Thursday, August 23, 2012

Self-Indulgent Top 10 Post: Sisters of Mercy Songs

About a week or so ago, Miss Polly asked members the Socks faithful to pick one of our favorite bands/artists and throw together a list of our ten favorite songs by that band/artist. Ordinarily I wouldn't waste readers' time with a Top 10 list (Top 20 lists are a different case entirely) -- but lately I've been busy writing short stories, reading Pierre and thinking of things to say about it, trying to figure out exciting and effective ways to pimp my goddamned book (which you should probably read if you haven't already because it's actually quite good), and still having a day job, so I haven't had much opportunity to brew up any adequately frothy blogthoughts.

SO! Today we'll be looking at my ten favorite Sisters of Mercy songs.

10.) Adrenochrome

They have much better songs than this, but I'm inordinately fond of "Adrenochrome's" roughness. I'm not certain of the timeline, but this must have been one of the first songs they ever recorded. It sounds like a bunch of kids playing instruments in a basement in the early 1980s -- which, yeah, is pretty much what the Sisters were at this point. Listening to it without knowing that the band would eventually become international goth superstars, you'd think it was some forgotten band recorded on an unlabeled cassette tape found in a box at a garage sale.

9.) Long Train

Like its namesake, this song just keeps on chugging along. And chugging along. And chugging along. And chugging along. There's an abridged version of the song (which seems to just be called "Train") that gets right to the point, but for some reason it just doesn't satisfy me. Perfect for zoning out to during long drives down the highway at night.

8.) Gimme Shelter

I'm curious to know how much incense, opium, and T.S. Eliot poetry it would take to get the Rolling Stones to sound like this.

7.) More

For all the goths' whining about Vision Thing, the album's centerpiece remains inescapable at goth clubs. This song still gets the dance floor moving, and unlike the rest of the Sisters catalog, you don't even have to wander into the cramped little "old school" room with all the overweight weirdos in The Cure T-shirts to hear it. (Of course, why would you be at a club on goth night anyway?)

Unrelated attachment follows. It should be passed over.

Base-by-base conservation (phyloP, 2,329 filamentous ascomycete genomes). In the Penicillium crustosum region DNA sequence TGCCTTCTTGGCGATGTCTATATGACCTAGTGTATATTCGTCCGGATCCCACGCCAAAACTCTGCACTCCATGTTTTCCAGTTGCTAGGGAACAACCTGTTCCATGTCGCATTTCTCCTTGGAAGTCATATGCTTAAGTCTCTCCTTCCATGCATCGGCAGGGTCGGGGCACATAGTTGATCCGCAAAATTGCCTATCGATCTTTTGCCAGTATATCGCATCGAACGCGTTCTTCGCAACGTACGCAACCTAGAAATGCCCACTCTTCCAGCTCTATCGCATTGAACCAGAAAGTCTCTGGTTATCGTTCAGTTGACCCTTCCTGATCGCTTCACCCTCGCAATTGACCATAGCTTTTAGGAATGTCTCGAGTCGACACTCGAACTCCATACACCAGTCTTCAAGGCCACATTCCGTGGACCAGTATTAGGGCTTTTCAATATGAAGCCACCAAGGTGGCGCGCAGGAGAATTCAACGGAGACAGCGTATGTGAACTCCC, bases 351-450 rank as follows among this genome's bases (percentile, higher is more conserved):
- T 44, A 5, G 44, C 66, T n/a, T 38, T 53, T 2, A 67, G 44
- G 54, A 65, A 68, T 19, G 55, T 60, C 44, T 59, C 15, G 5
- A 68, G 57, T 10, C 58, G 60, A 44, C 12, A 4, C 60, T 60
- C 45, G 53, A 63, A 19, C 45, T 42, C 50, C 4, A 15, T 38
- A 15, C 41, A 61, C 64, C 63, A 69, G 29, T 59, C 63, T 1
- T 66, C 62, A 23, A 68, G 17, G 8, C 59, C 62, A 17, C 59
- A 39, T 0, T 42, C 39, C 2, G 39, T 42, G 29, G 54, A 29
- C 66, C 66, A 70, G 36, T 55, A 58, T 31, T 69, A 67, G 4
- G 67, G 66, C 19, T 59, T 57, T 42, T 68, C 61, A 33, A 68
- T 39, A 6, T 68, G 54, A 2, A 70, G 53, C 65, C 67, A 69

6.) Flood 1

If there's one thing Andrew Eldritch (the main man of the Sisters) hates, it's being called "goth." The Sisters of Mercy is not and never was a goth band, he fumes. "Modernist rock," he calls it, and we'll take him for his word. The Sisters really don't sound anything at all like the bands who actually label themselves as goth, anyhow.

Modernist rock. So why does Flood make my goth receptors tingle so fiercely? (It also makes me feel wet. Not in a sexual way or anything. More like a phantom sense of immersion in cold water.)

Okay, totally sexual.

5.) Nine While Nine

This is the perfect song to listen to during a painful breakup in the middle of winter in that it's the last thing that'll cheer you up during a painful breakup in the middle of winter. It will carry your melancholy to such lofty frontiers that you will actually go into a hibernative state and not thaw out until late May. That's been my experience, anyhow.

4.) Temple of Love

A lot of people were turned off by the Sisters' third album. After the smokey and sonorous First and Last and Always and the synth-heavy Floodland, fans complained that the rock-n'-roll guitars of 1990's Vision Thing were too drastic and inappropriate a departure. Actually, it was rather a return to form for the Sisters. Exhibit A: 1983's "Temple of Love." THE DEFENSE RESTS. (The defense, however, admits its preference for the original recording over the 1992 reprise.)

3.) Black Planet

I had no idea what to expect when I picked up First and Last and Always on the advice of some older kid at Hot Topic who emphatically recommended the Sisters on the basis of my professed fondness for "goth" music. At the time, I took goth to mean stuff like Marilyn Manson, Nine Inch Nails, and various industrial acts I heard on a couple of Cleopatra Records compilations. "Black Planet" was the first Sisters song I listened to and definitely wasn't what I expected to hear. It took one more listen after the first to acquire the taste, and one more after that to develop a craving.

Fourteen years ago. Half a lifetime back. Good god damn!

2.) When You Don't See Me

I finished the rough draft of a short second novel something like four, five months ago. During its composition I must have listened to this song on repeat at least a hundred times. It's a very old favorite and I doubt I'll ever outgrow it.

1.) Lucretia My Reflection

This song is my jam. I don't know what more to say about it.

I shouldn't have to explain myself! It's just so obviously excellent. Two plus two is four. Parallel lines never meet. "Lucretia My Reflection" is great and should be listened to all the time. It's practically axiomatic!


  1. I'm a 'This Corrosion' fan myself, I always liked the big choir that Jim Steinman brought to the table, really gave Mr. Eldritch's mopey anthems a sense of grandiosity that he had always wanted. It's too bad Jim didn't produce the whole album.

    Also, I wrote you a long, LONG, rambling email about yer book when I had finished it. No clue if you ever read it, but I can tell you at least one person out there dug your words.

    1. I definitely read it <3

      This Corrosion missed the list by juuust a hair -- along with Dominion, Heartland, Emma, etc.